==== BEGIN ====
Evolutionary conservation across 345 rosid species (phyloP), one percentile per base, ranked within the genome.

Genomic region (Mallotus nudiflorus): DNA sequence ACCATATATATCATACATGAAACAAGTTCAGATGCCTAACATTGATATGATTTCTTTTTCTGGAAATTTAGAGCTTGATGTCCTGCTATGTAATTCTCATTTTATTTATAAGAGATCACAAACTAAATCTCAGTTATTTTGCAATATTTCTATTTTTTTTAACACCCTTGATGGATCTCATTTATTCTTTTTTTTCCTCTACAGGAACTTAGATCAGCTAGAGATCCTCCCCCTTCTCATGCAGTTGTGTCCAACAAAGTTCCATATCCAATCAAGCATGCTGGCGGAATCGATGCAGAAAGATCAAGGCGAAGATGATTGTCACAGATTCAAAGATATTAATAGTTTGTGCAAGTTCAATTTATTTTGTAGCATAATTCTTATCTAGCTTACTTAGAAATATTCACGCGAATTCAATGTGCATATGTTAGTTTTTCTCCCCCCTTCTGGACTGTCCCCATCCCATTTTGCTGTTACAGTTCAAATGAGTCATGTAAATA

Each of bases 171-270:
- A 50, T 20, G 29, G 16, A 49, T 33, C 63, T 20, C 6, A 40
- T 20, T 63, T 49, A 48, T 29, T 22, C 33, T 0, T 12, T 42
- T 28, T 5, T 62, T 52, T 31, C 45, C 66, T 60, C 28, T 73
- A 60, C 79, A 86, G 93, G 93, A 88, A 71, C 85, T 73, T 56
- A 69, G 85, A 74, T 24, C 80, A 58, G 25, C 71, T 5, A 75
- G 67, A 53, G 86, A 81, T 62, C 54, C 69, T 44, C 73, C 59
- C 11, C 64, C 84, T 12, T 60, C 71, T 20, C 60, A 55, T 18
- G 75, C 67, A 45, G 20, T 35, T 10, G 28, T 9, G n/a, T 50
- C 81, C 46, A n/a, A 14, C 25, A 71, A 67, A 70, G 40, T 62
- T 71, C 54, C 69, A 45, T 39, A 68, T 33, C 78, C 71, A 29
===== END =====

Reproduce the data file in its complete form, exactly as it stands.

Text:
Evolutionary conservation across 345 rosid species (phyloP), one percentile per base, ranked within the genome.

Genomic region (Mallotus nudiflorus): DNA sequence ACCATATATATCATACATGAAACAAGTTCAGATGCCTAACATTGATATGATTTCTTTTTCTGGAAATTTAGAGCTTGATGTCCTGCTATGTAATTCTCATTTTATTTATAAGAGATCACAAACTAAATCTCAGTTATTTTGCAATATTTCTATTTTTTTTAACACCCTTGATGGATCTCATTTATTCTTTTTTTTCCTCTACAGGAACTTAGATCAGCTAGAGATCCTCCCCCTTCTCATGCAGTTGTGTCCAACAAAGTTCCATATCCAATCAAGCATGCTGGCGGAATCGATGCAGAAAGATCAAGGCGAAGATGATTGTCACAGATTCAAAGATATTAATAGTTTGTGCAAGTTCAATTTATTTTGTAGCATAATTCTTATCTAGCTTACTTAGAAATATTCACGCGAATTCAATGTGCATATGTTAGTTTTTCTCCCCCCTTCTGGACTGTCCCCATCCCATTTTGCTGTTACAGTTCAAATGAGTCATGTAAATA

Each of bases 171-270:
- A 50, T 20, G 29, G 16, A 49, T 33, C 63, T 20, C 6, A 40
- T 20, T 63, T 49, A 48, T 29, T 22, C 33, T 0, T 12, T 42
- T 28, T 5, T 62, T 52, T 31, C 45, C 66, T 60, C 28, T 73
- A 60, C 79, A 86, G 93, G 93, A 88, A 71, C 85, T 73, T 56
- A 69, G 85, A 74, T 24, C 80, A 58, G 25, C 71, T 5, A 75
- G 67, A 53, G 86, A 81, T 62, C 54, C 69, T 44, C 73, C 59
- C 11, C 64, C 84, T 12, T 60, C 71, T 20, C 60, A 55, T 18
- G 75, C 67, A 45, G 20, T 35, T 10, G 28, T 9, G n/a, T 50
- C 81, C 46, A n/a, A 14, C 25, A 71, A 67, A 70, G 40, T 62
- T 71, C 54, C 69, A 45, T 39, A 68, T 33, C 78, C 71, A 29